So you guys know I don’t actually read reviews, right? I just can’t. Whether they’re good or bad (and they’re 99% good, thank God), it oogies me out. My husband Eric summarizes them for me. When I need to copy them, I literally disassociate my eyes from the text and copy/paste.

Yes, that’s a little extreme, I know.

Another thing I don’t do is respond to reviews. Ever. When a book blogger reviews one of my books, I thank them for reading and featuring my book, but I don’t comment on (or read) the review. When a reader posts a review online, the most I ever do is paste it to social media or this blog (eyes averted).

The reason I don’t respond to reviews is three-fold:

1. It sets a precedent that I might not always choose to continue. That tends to result in disappointed people.

2. I don’t want reviewers to feel overly visible, and hearing back from the author can freak people out. I’ve seen it happen. I think that it’s hard for some people to leave reviews, and I want it to be a safe way for them to leave honest feedback, whether positive or negative.

3. And if it is negative, the worst thing I could do would be to respond. If I said thanks, like I would normally, I’d sound sarcastic. If I said anything else, I’d sound argumentative. I think it is seriously bad juju to respond to a negative review in any way. But if I’m responding to all the positive ones, why would I single out a negative one to ignore? See #1, precedent.

Recently, a reader posted this lovely review, and chose to include her real name (as many people do), which you can click to read full size on Amazon:

anne stasny

Eric told me she was reading the book for her book club’s March pick. He posted it to Facebook:

eric re anne stasny

He’s right. I would. If they weren’t in my backyard, I would Skype with them. I love doing that. It’s one of those special joys that every author should grab with both hands if given the opportunity. But I don’t know Anne Stasny.

“You should just respond to her review on Amazon and tell her you’d do it,” Eric said.  Quickly he added, “But I know, I know, you don’t respond to reviews.”

Because I don’t.

So, there you have it. Now you know why I don’t respond to reviews.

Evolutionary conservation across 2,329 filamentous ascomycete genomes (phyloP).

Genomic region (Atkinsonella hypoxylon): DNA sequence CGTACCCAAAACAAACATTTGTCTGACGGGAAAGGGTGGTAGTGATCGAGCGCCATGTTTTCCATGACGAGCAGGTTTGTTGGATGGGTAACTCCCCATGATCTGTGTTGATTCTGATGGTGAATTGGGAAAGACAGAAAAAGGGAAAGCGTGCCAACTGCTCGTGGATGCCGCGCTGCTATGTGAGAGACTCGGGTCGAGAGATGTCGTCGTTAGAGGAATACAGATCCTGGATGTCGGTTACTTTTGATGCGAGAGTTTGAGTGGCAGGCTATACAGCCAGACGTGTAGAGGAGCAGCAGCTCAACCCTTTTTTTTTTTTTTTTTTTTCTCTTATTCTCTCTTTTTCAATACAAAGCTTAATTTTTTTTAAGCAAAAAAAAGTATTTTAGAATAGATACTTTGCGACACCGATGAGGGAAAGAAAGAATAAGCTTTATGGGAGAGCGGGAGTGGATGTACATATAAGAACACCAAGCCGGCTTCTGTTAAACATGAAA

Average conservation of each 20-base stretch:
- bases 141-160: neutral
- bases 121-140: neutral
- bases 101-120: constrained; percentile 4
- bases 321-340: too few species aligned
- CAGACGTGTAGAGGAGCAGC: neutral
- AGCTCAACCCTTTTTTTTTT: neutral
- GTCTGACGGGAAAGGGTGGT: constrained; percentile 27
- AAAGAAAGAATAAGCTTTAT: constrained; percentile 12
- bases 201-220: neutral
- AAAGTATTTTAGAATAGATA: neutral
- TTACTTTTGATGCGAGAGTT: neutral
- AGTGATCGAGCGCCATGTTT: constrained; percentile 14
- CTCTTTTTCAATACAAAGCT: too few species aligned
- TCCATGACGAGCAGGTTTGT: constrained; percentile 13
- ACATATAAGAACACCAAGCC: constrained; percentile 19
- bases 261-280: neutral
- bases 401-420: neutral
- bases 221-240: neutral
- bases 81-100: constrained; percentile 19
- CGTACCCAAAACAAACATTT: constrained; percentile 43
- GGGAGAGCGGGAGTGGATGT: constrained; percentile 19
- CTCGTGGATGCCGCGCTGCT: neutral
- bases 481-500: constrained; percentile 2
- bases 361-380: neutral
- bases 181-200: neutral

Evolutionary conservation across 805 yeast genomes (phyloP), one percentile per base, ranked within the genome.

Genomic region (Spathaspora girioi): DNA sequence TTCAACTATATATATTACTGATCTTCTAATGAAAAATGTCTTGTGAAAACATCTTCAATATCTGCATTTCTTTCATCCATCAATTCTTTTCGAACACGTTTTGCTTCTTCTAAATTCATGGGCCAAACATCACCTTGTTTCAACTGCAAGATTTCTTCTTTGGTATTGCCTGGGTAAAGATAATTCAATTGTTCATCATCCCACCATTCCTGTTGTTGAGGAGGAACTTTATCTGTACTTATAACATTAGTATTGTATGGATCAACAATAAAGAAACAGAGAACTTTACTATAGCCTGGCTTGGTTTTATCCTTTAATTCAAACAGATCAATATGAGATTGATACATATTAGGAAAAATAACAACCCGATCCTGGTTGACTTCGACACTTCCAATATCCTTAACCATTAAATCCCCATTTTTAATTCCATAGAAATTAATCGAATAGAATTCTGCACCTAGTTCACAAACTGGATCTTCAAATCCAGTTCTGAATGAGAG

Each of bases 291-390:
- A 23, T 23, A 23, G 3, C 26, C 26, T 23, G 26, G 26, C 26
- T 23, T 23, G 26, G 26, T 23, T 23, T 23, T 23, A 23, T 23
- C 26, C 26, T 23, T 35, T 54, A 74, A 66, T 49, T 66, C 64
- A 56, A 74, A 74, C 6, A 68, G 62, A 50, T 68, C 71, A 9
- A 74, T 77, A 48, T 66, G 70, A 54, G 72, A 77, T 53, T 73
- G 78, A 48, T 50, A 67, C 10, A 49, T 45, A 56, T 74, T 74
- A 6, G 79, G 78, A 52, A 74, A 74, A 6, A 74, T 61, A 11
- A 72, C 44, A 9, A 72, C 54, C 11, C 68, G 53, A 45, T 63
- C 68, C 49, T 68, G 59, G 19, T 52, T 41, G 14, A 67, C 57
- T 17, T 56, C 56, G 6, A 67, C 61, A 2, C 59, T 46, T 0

But should I?

Pamelot

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4 Responses to In search of Anne M. Stasny

  1. Eric Hutchins says:

    As you know I am really torn about this. There have been so many good opportunities for you to thank people, or to offer meeting with their book clubs, but….. you are absolutely right regarding the points you make NOT to do it. I think on Amazon, B&N for SURE it is not a good idea. I think I Goodreads there might be an opportunity to do it as that place is more about the reader author connection.

    • Pamela says:

      As weird as it seems Goodreads is the worst place. It’s about reader-reader connection, and the authors are viewed as invaders of the sanctity of reader space, potentially there to shill or influence people away from their right to honestly opine. There have been some cases where people have really ganged up on authors, even bullied them. Wild, isn’t it? I tiptoe on Goodreads.

  2. Carol Cram says:

    I admire Pamela’s self-control!! I guess I’m still at the honeymoon stage of review reading. I read them avariciously, inhale them, bow down before them, read them aloud to my husband, my mom, my daughter, and anyone else who will listen, feel so blessed to have them! But as I said, I’m just starting out. Maybe after a few hundred reviews, I’ll be more sanguine and better able to resist reading them (kind of doubt it!).

    As to replying – two schools of thought as you say. At the moment, I’m thanking people if I know them and not if I don’t. Good point about not wanting to creep people out. So far, fingers crossed, I haven’t had a negative review (terrified) but when I do (sigh), I will take the high road and ignore. So yes, I have a double standard – I thank people I know for a good review if I think they won’t mind and I don’t thank people I don’t know or people who (shudder) say something not nice. I never pretended consistency.

    But as I said, I totally admire Pamela’s self control. It boggles my mind actually. I was a workshop presenter and teacher for years, and I kept myself alive on student feedback (well, maybe not quite – but I sure read them!).

    Thanks for posting.

    • Pamela says:

      Loved your comment Carol.

      It’s less self control and more fear, I think. I’m very weird about this. I’ve had hundreds of 5-star reviews. I should wrap myself up in the comfort of warm fuzzy majority opinion and let my blankie ward off the potential chill of a bad review. I know I’m irrational, that I shouldn’t be so put off at the thought of a stinger, but I am. It’s crazy.

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